“I have been so fortunate, as I said, that my teacher is giving me a month time to complete my assignment. And he said whoever has done it earlier, just send me an email, I will check it and I will send it back with the mistakes that you have done, marking them out. Or you can come to my office, take an appointment and I can discuss- I think it is better than doing it in a class, that you will be discussing your assignment personally with your teacher. They said that if you have done your assignment earlier, rather than sending it like one minute before the deadline. That is what they have done with me. So in my course teachers all over are already doing these things, that if you have done it earlier, you can bring it to me and I can sort things out before you submit it finally to me.”
Such a likeable culture necessitates an essential consent of all lecturers to adapt and re-adapt their beliefs, values and attitudes; these adaptations are the most significant and arguably the hardest to make (Koslowski, 2006). Indeed, such empathy, if adopted as a sustained principle and utilised (particularly when it serves what matters most for students – in this study employability), even though it may demand from lecturers more than what they have to do ‘formally’, might lead to positive critical incidents (or, as referred to it in the literature review, ‘critically critical’ incidents) that would result in an unexpected change in customer’s loyalty behaviour. An illustration of this is what happened with student L, who left his reputable school to join a ‘less reputable’ one because the latter’s staff are more helpful and pay more individualised attention:
“I am so glad that Dr. W is my course leader. I am going to represent X School in a seminar from the 1st to the 3rd of this month in the CFA. Nobody came and say build a better relationship with that big American institute but I did it myself. I contacted Dr W in the morning and she backed my up and I am so glad of the way she appreciated my effort. Although it was my personal thing, when I went to my doctor, she was really cooperating with me. I do want to mention that most of the teachers I come across are really supportive. I have done my first Master in L. When I was in L, as a big name, a brand name, they do not care about you as an individual, what do you want to learn, and how you are going to survive in the market when you go out there, they just give you a brand name you just put in a CV. No matter how many Ds you got; how many Es you got: you just have to mention that L is there and you are going to get the job, but you might something later on. The brand name is there, but the essential ingredient of being a business school, I think X school is really good because of the way they really backed me up, although I have been here only for 3 months”.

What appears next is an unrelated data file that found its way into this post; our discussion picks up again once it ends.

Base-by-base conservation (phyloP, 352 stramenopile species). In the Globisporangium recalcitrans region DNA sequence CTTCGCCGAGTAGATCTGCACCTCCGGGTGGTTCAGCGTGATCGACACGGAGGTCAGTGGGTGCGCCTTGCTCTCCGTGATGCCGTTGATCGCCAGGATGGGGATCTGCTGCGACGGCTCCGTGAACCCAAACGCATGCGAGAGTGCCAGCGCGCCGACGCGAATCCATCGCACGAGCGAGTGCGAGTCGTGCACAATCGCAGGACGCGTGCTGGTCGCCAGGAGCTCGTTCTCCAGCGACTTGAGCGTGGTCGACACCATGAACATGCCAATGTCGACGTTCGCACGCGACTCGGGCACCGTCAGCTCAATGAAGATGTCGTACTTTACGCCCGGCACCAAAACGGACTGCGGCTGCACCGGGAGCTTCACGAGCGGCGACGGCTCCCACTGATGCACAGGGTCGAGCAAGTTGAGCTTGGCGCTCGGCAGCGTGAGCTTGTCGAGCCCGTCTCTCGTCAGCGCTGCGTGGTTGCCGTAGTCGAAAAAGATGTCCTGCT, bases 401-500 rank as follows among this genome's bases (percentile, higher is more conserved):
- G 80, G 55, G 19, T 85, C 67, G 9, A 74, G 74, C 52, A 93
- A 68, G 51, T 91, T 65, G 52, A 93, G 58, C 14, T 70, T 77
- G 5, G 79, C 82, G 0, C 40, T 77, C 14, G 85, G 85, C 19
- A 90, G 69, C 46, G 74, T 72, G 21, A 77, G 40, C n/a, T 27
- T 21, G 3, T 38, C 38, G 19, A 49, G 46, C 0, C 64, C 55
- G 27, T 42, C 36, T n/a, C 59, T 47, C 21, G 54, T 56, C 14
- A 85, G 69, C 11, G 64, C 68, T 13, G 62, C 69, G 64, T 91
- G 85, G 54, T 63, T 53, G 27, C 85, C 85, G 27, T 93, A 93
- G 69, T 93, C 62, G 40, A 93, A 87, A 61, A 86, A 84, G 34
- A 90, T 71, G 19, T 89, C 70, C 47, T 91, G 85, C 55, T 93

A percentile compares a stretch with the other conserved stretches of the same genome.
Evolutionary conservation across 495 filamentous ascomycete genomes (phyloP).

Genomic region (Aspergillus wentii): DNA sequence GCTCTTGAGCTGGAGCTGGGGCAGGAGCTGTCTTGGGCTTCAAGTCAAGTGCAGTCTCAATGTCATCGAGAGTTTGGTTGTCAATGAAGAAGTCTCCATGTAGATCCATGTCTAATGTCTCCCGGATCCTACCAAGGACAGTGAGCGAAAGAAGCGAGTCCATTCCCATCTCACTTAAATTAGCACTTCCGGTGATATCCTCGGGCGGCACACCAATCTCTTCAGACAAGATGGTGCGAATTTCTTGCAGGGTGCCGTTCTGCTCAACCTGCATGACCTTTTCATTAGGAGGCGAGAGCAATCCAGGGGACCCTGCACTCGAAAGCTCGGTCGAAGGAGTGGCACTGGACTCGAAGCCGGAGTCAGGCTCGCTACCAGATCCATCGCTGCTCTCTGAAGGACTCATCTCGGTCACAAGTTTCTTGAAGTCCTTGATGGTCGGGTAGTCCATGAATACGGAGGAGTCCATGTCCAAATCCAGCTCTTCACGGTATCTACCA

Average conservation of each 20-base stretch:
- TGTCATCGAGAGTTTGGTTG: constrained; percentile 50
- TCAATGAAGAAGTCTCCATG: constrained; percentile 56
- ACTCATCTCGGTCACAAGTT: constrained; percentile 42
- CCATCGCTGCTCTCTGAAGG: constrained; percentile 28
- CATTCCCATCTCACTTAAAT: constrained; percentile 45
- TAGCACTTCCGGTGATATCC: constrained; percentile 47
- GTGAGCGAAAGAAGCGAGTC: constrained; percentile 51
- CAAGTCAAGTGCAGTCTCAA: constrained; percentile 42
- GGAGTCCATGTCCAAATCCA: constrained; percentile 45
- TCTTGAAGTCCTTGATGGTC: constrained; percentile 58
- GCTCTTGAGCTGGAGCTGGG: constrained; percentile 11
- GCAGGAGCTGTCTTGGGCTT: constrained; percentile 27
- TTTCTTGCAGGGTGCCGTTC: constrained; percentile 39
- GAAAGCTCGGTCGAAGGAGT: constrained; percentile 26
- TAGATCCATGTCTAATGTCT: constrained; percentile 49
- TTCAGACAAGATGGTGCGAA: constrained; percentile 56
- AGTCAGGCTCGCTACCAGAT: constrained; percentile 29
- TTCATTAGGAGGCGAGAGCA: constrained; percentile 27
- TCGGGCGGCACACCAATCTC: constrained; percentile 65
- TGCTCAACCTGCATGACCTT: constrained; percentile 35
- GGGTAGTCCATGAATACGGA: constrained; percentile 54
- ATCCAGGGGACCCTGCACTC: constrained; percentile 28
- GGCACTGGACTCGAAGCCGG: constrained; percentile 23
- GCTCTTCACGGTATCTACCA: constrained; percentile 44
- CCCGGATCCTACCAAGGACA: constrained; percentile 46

Yet the type of empathy sought here by students is one which enables the lecturer to identify with them while at the same time maintaining a proper distance between herself/himself and the students (Robinson, 2005). According to this paper’s samples, what is required here is not a form of pity; instead, together with improving the learning experience, a simulation of how to apply an important attribute sought by employers (especially services firms) in a real work context. That distance is mandatory if the customer (in this case students) is to be comprehended, and if the provider (here the lecturer) is to deliver services effectively and impartially (Robinson, 2001). By experiencing that, students will develop this important attribute and its related skills which are global but can only in practice be learned (Gaita, 2000) and therefore by experiencing empathy students will enhance their learning experience and, eventually, employability.